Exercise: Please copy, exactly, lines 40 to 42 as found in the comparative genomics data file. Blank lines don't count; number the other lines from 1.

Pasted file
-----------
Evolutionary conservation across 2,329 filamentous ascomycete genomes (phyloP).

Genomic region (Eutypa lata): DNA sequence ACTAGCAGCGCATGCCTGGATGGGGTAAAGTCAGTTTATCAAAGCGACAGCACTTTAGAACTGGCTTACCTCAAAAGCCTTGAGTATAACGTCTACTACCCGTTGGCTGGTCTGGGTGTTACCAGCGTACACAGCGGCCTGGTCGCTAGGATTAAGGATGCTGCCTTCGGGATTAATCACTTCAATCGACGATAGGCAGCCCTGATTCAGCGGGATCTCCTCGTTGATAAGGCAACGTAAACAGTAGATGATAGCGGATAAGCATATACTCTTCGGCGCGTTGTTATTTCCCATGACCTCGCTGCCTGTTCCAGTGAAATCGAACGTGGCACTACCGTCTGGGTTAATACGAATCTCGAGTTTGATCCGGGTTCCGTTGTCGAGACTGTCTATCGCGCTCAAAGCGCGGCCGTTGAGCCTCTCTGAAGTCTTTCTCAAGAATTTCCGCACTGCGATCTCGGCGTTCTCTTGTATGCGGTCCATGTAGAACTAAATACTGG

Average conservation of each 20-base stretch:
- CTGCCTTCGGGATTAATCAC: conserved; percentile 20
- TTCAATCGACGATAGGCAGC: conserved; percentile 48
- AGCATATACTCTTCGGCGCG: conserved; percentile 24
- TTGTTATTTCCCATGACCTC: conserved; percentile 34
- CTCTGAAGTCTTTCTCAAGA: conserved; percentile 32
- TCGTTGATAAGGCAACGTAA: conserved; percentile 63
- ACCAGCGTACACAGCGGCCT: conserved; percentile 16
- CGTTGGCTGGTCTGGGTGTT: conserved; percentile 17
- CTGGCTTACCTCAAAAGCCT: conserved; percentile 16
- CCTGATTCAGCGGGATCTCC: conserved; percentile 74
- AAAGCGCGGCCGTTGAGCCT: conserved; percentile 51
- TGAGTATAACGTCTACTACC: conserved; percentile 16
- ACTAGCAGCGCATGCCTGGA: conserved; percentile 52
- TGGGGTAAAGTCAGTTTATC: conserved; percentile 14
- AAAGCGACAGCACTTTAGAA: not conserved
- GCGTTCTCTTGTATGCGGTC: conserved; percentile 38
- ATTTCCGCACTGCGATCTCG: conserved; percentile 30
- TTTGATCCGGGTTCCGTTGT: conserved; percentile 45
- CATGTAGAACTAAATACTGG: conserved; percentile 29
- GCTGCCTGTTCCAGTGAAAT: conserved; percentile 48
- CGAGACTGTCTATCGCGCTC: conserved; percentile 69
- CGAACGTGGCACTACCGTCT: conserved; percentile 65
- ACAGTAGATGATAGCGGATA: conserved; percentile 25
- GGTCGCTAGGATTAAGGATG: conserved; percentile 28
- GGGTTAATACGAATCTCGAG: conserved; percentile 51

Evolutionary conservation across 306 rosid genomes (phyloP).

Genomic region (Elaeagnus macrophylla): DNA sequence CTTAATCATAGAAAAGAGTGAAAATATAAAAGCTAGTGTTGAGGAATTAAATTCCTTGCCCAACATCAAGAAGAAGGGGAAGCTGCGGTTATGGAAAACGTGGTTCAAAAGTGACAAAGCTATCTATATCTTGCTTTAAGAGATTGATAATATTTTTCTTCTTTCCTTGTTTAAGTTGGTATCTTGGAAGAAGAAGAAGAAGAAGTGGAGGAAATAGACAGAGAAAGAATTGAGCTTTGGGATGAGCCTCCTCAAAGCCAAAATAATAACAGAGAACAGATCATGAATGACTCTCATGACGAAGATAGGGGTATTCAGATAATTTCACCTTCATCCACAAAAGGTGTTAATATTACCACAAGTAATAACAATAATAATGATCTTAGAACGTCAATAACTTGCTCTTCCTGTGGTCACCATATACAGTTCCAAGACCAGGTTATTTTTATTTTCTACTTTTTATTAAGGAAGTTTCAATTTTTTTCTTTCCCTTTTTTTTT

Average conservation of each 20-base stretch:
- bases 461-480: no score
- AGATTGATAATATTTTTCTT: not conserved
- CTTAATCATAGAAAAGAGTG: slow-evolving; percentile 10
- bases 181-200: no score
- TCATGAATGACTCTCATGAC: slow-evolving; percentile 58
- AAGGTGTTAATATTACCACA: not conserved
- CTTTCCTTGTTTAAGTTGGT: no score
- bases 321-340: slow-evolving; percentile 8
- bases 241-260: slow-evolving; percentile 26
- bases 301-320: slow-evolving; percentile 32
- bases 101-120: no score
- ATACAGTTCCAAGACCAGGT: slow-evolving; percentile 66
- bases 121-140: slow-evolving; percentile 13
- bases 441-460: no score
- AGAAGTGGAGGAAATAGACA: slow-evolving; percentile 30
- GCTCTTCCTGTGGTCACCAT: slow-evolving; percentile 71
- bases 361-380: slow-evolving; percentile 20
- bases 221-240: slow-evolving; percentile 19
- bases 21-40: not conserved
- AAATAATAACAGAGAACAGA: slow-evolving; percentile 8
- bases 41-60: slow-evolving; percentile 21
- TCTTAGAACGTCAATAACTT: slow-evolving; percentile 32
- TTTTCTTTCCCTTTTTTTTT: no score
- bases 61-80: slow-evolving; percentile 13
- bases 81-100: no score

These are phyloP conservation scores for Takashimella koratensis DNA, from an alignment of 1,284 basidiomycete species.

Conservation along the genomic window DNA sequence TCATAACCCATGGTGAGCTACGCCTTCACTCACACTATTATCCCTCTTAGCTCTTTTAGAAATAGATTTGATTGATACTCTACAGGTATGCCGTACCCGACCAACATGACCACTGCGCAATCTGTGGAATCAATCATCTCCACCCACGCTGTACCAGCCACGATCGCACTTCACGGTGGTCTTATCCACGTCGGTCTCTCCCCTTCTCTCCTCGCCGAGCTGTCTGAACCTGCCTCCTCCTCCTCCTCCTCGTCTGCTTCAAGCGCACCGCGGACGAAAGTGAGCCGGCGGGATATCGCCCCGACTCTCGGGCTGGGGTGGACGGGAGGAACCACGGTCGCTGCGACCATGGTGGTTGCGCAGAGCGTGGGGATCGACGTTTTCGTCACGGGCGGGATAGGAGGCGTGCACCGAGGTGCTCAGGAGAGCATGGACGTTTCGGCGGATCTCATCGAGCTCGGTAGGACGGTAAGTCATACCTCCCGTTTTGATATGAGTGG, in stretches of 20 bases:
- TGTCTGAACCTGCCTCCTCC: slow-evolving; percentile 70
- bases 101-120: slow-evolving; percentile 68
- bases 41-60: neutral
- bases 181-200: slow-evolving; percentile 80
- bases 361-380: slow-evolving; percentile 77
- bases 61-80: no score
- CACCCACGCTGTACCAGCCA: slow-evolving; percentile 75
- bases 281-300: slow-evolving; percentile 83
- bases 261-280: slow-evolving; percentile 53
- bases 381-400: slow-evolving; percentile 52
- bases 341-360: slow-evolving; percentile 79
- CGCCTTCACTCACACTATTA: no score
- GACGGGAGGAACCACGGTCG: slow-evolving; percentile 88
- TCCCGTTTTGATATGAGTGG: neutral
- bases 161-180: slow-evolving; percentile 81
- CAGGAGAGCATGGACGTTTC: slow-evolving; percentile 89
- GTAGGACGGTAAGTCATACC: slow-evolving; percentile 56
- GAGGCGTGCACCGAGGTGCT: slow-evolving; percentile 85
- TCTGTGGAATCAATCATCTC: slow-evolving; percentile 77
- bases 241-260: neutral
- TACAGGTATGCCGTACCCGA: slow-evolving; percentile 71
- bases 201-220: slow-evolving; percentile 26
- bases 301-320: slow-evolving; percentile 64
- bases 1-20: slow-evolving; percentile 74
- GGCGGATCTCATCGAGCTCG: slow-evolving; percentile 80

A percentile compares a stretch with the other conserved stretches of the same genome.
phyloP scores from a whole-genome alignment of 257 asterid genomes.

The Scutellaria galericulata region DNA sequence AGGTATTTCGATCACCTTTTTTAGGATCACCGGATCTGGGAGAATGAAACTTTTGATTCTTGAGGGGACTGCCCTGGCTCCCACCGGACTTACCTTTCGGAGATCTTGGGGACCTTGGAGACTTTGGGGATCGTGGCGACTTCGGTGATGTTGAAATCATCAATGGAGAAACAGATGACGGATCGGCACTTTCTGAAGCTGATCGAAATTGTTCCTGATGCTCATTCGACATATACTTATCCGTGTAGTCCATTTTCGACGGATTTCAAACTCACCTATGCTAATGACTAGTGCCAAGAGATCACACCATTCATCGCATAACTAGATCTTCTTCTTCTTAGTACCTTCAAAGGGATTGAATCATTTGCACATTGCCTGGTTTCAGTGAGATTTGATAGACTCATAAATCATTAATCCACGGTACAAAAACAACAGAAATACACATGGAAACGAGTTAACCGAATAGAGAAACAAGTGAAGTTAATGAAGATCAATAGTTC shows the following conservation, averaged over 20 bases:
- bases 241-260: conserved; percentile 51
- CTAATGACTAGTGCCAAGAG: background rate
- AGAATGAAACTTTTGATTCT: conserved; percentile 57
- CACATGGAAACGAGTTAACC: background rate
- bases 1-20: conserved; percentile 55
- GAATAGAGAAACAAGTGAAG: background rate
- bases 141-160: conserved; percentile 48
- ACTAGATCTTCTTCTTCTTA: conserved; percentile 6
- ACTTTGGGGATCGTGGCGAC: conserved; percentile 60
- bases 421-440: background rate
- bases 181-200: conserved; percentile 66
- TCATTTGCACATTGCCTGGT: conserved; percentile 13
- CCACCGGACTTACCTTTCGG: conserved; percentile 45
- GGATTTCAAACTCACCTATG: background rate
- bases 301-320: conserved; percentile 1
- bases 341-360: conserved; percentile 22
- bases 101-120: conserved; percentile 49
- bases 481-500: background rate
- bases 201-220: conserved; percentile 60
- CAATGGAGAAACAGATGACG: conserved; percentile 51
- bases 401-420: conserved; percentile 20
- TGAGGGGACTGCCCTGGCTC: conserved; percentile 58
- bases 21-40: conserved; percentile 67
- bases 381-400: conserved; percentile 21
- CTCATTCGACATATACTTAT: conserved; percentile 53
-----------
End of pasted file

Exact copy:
- bases 241-260: slow-evolving; percentile 26
- bases 301-320: slow-evolving; percentile 32
- bases 101-120: no score